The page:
James Webb Space Telescope discovers its first Earth-sized exoplanet

James Webb discovered his first exoplanet. The new exoplanet Webb is just 99% the diameter of Earth. NASA announced the discovery on its website Wednesday, saying the planet is now classified as LHS 475b and was found closer to its star than any planet in our solar system. As a result, it completes an orbit in just two days.

That’s not all, Webb also observed that the planet is a few hundred degrees warmer than ours, and that it looks more like Venus than Earth. The Earth, as we all know, is habitable and contains an atmosphere ripe for life to exist. Venus, however, is covered in thick clouds and its atmosphere is full of carbon dioxide.

At this time, it’s unclear exactly what the atmosphere of Webb’s first exoplanet is made up of or if it even has one. However, there are plans to go deeper into this information somewhere. NASA says researchers ran a transmission spectrum on the planet, but it was unclear whether or not an atmosphere existed there.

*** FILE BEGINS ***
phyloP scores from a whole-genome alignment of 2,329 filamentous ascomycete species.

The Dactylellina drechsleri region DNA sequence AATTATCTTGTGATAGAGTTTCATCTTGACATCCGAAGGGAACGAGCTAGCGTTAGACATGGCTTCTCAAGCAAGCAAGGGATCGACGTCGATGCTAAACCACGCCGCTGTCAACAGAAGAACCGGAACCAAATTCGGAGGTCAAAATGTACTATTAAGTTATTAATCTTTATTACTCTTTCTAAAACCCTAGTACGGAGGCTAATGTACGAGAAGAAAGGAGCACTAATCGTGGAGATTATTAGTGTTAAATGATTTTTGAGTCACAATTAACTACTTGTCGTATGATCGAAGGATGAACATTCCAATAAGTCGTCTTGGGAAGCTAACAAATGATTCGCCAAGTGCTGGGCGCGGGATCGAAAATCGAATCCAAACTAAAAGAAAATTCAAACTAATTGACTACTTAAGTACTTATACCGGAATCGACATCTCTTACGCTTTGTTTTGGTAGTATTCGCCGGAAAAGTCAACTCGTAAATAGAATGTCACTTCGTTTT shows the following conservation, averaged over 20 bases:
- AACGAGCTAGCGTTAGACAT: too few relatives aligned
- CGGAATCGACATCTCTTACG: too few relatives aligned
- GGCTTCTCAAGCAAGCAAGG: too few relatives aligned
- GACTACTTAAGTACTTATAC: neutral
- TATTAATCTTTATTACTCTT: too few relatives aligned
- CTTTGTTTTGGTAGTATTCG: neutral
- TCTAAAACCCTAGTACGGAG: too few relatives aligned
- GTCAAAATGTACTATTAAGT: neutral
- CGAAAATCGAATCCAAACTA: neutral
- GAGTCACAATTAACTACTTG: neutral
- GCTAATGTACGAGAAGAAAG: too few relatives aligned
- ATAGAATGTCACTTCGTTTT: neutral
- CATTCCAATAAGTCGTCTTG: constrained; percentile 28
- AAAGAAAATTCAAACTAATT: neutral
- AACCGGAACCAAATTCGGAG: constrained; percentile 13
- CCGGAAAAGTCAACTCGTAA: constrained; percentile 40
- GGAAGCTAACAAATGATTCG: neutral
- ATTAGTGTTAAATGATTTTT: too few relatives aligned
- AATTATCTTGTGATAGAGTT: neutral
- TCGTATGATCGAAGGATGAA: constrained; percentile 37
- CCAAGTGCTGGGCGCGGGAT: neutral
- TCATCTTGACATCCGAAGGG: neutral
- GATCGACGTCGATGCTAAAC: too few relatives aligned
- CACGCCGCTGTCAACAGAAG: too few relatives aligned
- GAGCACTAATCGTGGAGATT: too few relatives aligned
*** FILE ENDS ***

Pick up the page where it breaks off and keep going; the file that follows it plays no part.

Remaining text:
What we have ruled out, however, is that it cannot have a thick methane-dominated atmosphere like that found on Titan. Because they have such a hard time figuring out exactly what type of atmosphere there is, it’s possible they don’t have one, or it’s a 100% carbon dioxide atmosphere , as they are much more compact and harder to detect.

While Webb’s first exoplanet is closer to its star than any planet in our solar system, the red dwarf at the center of the system is also much cooler than our Sun. As such, it’s likely the planet could still be cold enough to have an atmosphere.

Additionally, Webb’s discovery of exoplanets showed that red dwarf stars can have Earth-like planets orbiting them, which could make it easier to detect Earth-like planets if we start looking around. red dwarf stars like the one found in LHS 475. Webb has detected atmospheres on exoplanets before, so we may see more developments from that in the future.